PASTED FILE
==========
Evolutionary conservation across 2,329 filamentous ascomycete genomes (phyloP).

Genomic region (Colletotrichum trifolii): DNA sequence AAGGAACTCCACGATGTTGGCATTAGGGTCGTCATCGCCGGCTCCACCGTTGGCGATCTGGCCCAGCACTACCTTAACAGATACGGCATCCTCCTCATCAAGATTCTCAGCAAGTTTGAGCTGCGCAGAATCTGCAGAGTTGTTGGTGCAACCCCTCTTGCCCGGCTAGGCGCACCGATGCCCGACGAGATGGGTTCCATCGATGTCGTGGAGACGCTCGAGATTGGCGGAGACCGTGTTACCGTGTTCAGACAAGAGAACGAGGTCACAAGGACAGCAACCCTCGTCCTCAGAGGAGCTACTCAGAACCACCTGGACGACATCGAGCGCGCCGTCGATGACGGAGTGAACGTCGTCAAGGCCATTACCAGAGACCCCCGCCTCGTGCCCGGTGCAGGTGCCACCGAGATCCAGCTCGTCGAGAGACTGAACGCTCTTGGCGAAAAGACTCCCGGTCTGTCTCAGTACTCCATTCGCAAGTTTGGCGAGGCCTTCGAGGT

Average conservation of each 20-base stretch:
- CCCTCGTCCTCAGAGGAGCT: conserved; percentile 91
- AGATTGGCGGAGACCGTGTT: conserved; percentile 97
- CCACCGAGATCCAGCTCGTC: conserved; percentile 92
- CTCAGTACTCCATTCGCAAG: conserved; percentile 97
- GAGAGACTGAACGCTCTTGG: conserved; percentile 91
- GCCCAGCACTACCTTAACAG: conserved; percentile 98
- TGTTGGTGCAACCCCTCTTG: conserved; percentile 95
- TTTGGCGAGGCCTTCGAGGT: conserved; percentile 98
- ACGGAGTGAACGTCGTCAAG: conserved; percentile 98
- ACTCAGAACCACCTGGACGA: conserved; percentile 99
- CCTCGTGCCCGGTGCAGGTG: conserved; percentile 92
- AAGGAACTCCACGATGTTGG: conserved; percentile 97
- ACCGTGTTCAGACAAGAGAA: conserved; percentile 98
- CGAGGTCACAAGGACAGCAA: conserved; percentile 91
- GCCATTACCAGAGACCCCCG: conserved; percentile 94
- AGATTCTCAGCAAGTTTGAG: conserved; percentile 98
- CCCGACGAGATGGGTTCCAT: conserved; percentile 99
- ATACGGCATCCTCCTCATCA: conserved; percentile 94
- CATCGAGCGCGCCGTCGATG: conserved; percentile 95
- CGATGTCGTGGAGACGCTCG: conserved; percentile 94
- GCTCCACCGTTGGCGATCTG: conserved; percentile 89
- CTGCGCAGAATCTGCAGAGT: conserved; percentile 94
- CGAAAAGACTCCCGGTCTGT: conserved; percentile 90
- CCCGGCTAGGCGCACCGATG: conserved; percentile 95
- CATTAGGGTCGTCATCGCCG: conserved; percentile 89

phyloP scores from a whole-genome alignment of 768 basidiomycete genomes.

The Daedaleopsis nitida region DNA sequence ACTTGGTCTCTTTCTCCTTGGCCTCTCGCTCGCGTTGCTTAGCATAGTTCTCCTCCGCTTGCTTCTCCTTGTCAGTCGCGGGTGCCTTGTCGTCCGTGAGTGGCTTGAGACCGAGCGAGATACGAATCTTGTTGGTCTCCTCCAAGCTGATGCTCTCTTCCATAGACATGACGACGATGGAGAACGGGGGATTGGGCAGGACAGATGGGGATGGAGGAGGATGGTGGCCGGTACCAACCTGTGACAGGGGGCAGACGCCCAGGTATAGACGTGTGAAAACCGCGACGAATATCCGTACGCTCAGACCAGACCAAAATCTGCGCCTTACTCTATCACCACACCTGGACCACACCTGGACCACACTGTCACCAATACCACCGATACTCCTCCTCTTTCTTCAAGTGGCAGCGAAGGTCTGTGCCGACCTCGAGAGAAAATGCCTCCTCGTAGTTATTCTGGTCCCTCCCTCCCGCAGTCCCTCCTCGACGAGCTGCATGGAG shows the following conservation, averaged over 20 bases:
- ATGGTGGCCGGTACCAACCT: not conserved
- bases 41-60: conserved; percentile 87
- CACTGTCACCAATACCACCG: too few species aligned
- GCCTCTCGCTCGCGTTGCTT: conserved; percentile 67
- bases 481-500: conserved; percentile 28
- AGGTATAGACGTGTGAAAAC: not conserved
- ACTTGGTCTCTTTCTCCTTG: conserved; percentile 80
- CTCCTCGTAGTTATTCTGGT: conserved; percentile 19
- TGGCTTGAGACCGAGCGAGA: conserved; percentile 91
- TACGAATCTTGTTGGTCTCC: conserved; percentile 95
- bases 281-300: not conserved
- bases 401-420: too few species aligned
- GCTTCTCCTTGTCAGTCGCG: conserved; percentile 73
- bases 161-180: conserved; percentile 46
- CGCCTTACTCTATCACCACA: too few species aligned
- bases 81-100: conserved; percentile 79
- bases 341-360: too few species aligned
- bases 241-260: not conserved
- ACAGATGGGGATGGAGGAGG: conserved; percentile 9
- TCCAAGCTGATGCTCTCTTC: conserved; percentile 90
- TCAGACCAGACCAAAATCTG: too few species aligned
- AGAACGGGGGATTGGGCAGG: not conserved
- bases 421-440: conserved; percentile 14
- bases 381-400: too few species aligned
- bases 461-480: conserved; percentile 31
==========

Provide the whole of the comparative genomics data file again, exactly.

Evolutionary conservation across 2,329 filamentous ascomycete genomes (phyloP).

Genomic region (Colletotrichum trifolii): DNA sequence AAGGAACTCCACGATGTTGGCATTAGGGTCGTCATCGCCGGCTCCACCGTTGGCGATCTGGCCCAGCACTACCTTAACAGATACGGCATCCTCCTCATCAAGATTCTCAGCAAGTTTGAGCTGCGCAGAATCTGCAGAGTTGTTGGTGCAACCCCTCTTGCCCGGCTAGGCGCACCGATGCCCGACGAGATGGGTTCCATCGATGTCGTGGAGACGCTCGAGATTGGCGGAGACCGTGTTACCGTGTTCAGACAAGAGAACGAGGTCACAAGGACAGCAACCCTCGTCCTCAGAGGAGCTACTCAGAACCACCTGGACGACATCGAGCGCGCCGTCGATGACGGAGTGAACGTCGTCAAGGCCATTACCAGAGACCCCCGCCTCGTGCCCGGTGCAGGTGCCACCGAGATCCAGCTCGTCGAGAGACTGAACGCTCTTGGCGAAAAGACTCCCGGTCTGTCTCAGTACTCCATTCGCAAGTTTGGCGAGGCCTTCGAGGT

Average conservation of each 20-base stretch:
- CCCTCGTCCTCAGAGGAGCT: conserved; percentile 91
- AGATTGGCGGAGACCGTGTT: conserved; percentile 97
- CCACCGAGATCCAGCTCGTC: conserved; percentile 92
- CTCAGTACTCCATTCGCAAG: conserved; percentile 97
- GAGAGACTGAACGCTCTTGG: conserved; percentile 91
- GCCCAGCACTACCTTAACAG: conserved; percentile 98
- TGTTGGTGCAACCCCTCTTG: conserved; percentile 95
- TTTGGCGAGGCCTTCGAGGT: conserved; percentile 98
- ACGGAGTGAACGTCGTCAAG: conserved; percentile 98
- ACTCAGAACCACCTGGACGA: conserved; percentile 99
- CCTCGTGCCCGGTGCAGGTG: conserved; percentile 92
- AAGGAACTCCACGATGTTGG: conserved; percentile 97
- ACCGTGTTCAGACAAGAGAA: conserved; percentile 98
- CGAGGTCACAAGGACAGCAA: conserved; percentile 91
- GCCATTACCAGAGACCCCCG: conserved; percentile 94
- AGATTCTCAGCAAGTTTGAG: conserved; percentile 98
- CCCGACGAGATGGGTTCCAT: conserved; percentile 99
- ATACGGCATCCTCCTCATCA: conserved; percentile 94
- CATCGAGCGCGCCGTCGATG: conserved; percentile 95
- CGATGTCGTGGAGACGCTCG: conserved; percentile 94
- GCTCCACCGTTGGCGATCTG: conserved; percentile 89
- CTGCGCAGAATCTGCAGAGT: conserved; percentile 94
- CGAAAAGACTCCCGGTCTGT: conserved; percentile 90
- CCCGGCTAGGCGCACCGATG: conserved; percentile 95
- CATTAGGGTCGTCATCGCCG: conserved; percentile 89

phyloP scores from a whole-genome alignment of 768 basidiomycete genomes.

The Daedaleopsis nitida region DNA sequence ACTTGGTCTCTTTCTCCTTGGCCTCTCGCTCGCGTTGCTTAGCATAGTTCTCCTCCGCTTGCTTCTCCTTGTCAGTCGCGGGTGCCTTGTCGTCCGTGAGTGGCTTGAGACCGAGCGAGATACGAATCTTGTTGGTCTCCTCCAAGCTGATGCTCTCTTCCATAGACATGACGACGATGGAGAACGGGGGATTGGGCAGGACAGATGGGGATGGAGGAGGATGGTGGCCGGTACCAACCTGTGACAGGGGGCAGACGCCCAGGTATAGACGTGTGAAAACCGCGACGAATATCCGTACGCTCAGACCAGACCAAAATCTGCGCCTTACTCTATCACCACACCTGGACCACACCTGGACCACACTGTCACCAATACCACCGATACTCCTCCTCTTTCTTCAAGTGGCAGCGAAGGTCTGTGCCGACCTCGAGAGAAAATGCCTCCTCGTAGTTATTCTGGTCCCTCCCTCCCGCAGTCCCTCCTCGACGAGCTGCATGGAG shows the following conservation, averaged over 20 bases:
- ATGGTGGCCGGTACCAACCT: not conserved
- bases 41-60: conserved; percentile 87
- CACTGTCACCAATACCACCG: too few species aligned
- GCCTCTCGCTCGCGTTGCTT: conserved; percentile 67
- bases 481-500: conserved; percentile 28
- AGGTATAGACGTGTGAAAAC: not conserved
- ACTTGGTCTCTTTCTCCTTG: conserved; percentile 80
- CTCCTCGTAGTTATTCTGGT: conserved; percentile 19
- TGGCTTGAGACCGAGCGAGA: conserved; percentile 91
- TACGAATCTTGTTGGTCTCC: conserved; percentile 95
- bases 281-300: not conserved
- bases 401-420: too few species aligned
- GCTTCTCCTTGTCAGTCGCG: conserved; percentile 73
- bases 161-180: conserved; percentile 46
- CGCCTTACTCTATCACCACA: too few species aligned
- bases 81-100: conserved; percentile 79
- bases 341-360: too few species aligned
- bases 241-260: not conserved
- ACAGATGGGGATGGAGGAGG: conserved; percentile 9
- TCCAAGCTGATGCTCTCTTC: conserved; percentile 90
- TCAGACCAGACCAAAATCTG: too few species aligned
- AGAACGGGGGATTGGGCAGG: not conserved
- bases 421-440: conserved; percentile 14
- bases 381-400: too few species aligned
- bases 461-480: conserved; percentile 31